Since this was a solo trip, I was all alone which made it extra scary. I can’t stress enough, to trust yourself, dive with someone who you know, and get diving insurance!
I was 2.5 hours into my voyage, there was no sign of any life around me, the noises got stranger, and there was definitely no lake in sight. I looked at my map wondering how it could deceive me and where our relationship took a wrong turn (pun intended). Then, I turn around and BOOM, I get a flat tire. It was getting darker, I was shitting bricks by the second, and any moment now, something was going to jump out and eat me alive, because logic.
My scariest flight was getting on a small plane in Fiji to fly out to one of the remote islands. I don’t like small planes or turbulence and the thing about flying around Fiji is that when the planes go over water it’s usually smooth, but when they go over the mountains it gets bumpy (due to the unequal air flow).
Everything was smooth on takeoff, but 10 minutes into the flight we started going over the mountain range. Thunderhead clouds approached, then an alarm went off. The plane dropped, it got real quiet (I think the engine stalled), but the pilot and co-pilot both grabbed something instantly, and everything was normal again. Phew! I had to pound my heart a couple of times to start that sucker back up.
Meanwhile, I turned white as a ghost, and everyone around me stopped talking. I seriously thought that was it. In fact, I have never been more scared while flying in my life. The folks in back thought it was no big deal, and kind of fun. They couldn’t hear the alarm go off, because the engines were so loud — nor did they see the veins pop out on the pilots’ hands as they grabbed whatever it was to save us.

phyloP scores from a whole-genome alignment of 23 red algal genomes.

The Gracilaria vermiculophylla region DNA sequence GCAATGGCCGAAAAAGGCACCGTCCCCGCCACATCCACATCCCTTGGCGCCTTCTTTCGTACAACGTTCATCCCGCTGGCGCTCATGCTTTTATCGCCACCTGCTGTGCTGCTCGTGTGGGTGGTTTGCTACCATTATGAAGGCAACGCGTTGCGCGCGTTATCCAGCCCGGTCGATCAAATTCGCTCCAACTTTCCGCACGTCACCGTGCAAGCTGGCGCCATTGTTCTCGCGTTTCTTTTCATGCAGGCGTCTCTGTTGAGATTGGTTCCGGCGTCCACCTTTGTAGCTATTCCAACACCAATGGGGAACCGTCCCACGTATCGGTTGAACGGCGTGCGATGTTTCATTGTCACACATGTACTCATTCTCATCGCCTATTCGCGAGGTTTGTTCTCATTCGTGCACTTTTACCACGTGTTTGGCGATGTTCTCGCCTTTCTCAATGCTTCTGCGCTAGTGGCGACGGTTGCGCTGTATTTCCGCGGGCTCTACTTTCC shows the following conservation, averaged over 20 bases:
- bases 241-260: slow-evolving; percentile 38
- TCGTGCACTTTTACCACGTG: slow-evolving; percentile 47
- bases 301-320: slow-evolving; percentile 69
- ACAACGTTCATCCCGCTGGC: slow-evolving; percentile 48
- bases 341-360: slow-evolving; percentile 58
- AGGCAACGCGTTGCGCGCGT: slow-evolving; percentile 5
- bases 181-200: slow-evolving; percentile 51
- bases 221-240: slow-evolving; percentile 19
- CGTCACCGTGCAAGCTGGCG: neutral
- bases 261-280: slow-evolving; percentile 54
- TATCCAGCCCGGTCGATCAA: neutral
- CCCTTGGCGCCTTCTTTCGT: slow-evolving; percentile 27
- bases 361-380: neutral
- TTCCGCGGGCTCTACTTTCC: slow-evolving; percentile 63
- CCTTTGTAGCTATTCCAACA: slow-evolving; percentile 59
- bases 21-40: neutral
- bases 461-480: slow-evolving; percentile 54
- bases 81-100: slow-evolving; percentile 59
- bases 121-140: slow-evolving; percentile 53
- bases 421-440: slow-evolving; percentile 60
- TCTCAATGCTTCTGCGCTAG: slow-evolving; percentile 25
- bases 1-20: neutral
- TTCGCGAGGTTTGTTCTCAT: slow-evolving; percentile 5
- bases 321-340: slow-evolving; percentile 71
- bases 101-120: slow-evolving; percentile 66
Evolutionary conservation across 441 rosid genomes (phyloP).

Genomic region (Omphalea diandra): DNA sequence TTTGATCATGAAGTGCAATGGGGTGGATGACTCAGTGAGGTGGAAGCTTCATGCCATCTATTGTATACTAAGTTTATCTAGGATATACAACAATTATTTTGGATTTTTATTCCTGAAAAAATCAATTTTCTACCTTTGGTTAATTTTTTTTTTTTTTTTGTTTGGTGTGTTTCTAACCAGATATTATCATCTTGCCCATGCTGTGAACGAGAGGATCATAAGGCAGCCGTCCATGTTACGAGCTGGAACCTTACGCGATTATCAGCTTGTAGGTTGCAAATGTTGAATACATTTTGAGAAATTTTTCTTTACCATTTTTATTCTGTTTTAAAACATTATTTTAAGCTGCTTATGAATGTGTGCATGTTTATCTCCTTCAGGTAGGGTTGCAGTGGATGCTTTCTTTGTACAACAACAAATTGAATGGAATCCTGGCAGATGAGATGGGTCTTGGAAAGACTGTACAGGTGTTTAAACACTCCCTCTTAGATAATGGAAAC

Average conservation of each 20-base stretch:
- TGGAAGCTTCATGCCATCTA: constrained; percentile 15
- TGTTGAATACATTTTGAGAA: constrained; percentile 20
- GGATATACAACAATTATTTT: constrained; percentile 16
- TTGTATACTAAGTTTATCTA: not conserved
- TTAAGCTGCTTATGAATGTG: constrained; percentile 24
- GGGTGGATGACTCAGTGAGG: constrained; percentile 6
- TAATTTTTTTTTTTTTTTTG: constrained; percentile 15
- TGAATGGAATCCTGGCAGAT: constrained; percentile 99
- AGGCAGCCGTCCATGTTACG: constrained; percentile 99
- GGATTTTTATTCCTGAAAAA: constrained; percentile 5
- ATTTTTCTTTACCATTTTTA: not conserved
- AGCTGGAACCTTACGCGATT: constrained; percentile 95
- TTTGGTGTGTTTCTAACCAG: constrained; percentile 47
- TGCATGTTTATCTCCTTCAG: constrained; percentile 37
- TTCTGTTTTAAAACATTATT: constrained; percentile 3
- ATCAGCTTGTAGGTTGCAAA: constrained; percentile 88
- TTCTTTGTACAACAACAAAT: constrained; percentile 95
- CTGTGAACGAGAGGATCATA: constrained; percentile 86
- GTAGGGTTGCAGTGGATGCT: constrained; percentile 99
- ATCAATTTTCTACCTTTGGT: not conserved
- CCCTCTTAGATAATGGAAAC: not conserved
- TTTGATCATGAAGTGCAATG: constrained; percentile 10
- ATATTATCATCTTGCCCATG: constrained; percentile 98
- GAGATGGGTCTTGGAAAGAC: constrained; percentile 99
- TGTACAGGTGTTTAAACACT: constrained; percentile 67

I went to go shark diving in Sydney at the Manly Aquarium, but in order to do that, you have to get SCUBA certified. I wasn’t scared to be around the sharks, my only fear is of actually drowning, and I didn’t pass my scuba test. I was still determined to go, and I finally convinced them to let me stay near the entrance in the only area I was “allowed to be at”, which apparently is the same area where they feed the sharks.
So while everyone was going around inside the tank just looking at the sharks and turtles, all of them were coming towards me to where they got fed. I actually felt more comfortable with the animals around me, but then one of the smaller sharks bit me, and its teeth got stuck in my wetsuit!
During my last night in Boracay I began to feel terrible. I almost never complain when I feel bad, but I started to shiver, vomit, feel a horrible pain, and I seriously thought I was going to die. The next morning I had my flight to Manila scheduled in the evening and the next day I was meant to hop on another plane to Tagbilaran in Bohol. In the morning however, I was convinced that I wasn’t going to be able to survive a ferry, bus and plane ride and I took the worst decision on this trip by visiting a local clinic.
Without going into too much detail I was asked to purchase my own peeing kit and my blood was taken by cutting my arm and squeezing the blood onto a piece of glass. The doctor had no idea what was going on with me, but gave me a drip to drink (yes, you read correctly!) and told me to go. Fortunately enough, my friend Clelia from Keep Calm and Travel told me that I should make my flight to Manila and head to St Luke’s Medical Center.
The Capela dos Ossos (Chapel of Bones) in Evora, Portugal is certainly one of the most heart-pounding places I have been. My girlfriend (now wife!) and I were awed, repulsed, and fascinated by nearly 500 year old skulls and human bones covering every inch of the Medieval chapel. Although the Capela is chilling (literally AND figuratively), the scariest part happened afterwards.
We returned to the town plaza to find our car missing. After trying to communicate with locals, we went to the police station. The first two Policia looked at us like we were crazed foreigners. Oh, I suppose we were. The third guy spoke the tiniest English and, after hearing our story, laughed heartily. He said, “Policia came, everyone move cars, your car no move.” So our car was towed, I paid a small fee, and I have a great story.
Is there anything more terrifying than crunching through the debris of a dark, abandoned factory? Yes – crunching through the debris of an abandoned soviet explosives factory where chemical bottles still stand on lab tables next to notebooks filled with scribbled formulas. Why was this factory in Moscow, Russia abandoned at what seems like a moment’s notice? No idea, but the creaking and rustling inside the decrepit building (not to mention to plethora of ‘Danger! Explosives!’ signs) is enough to freak out even the most intrepid explorer.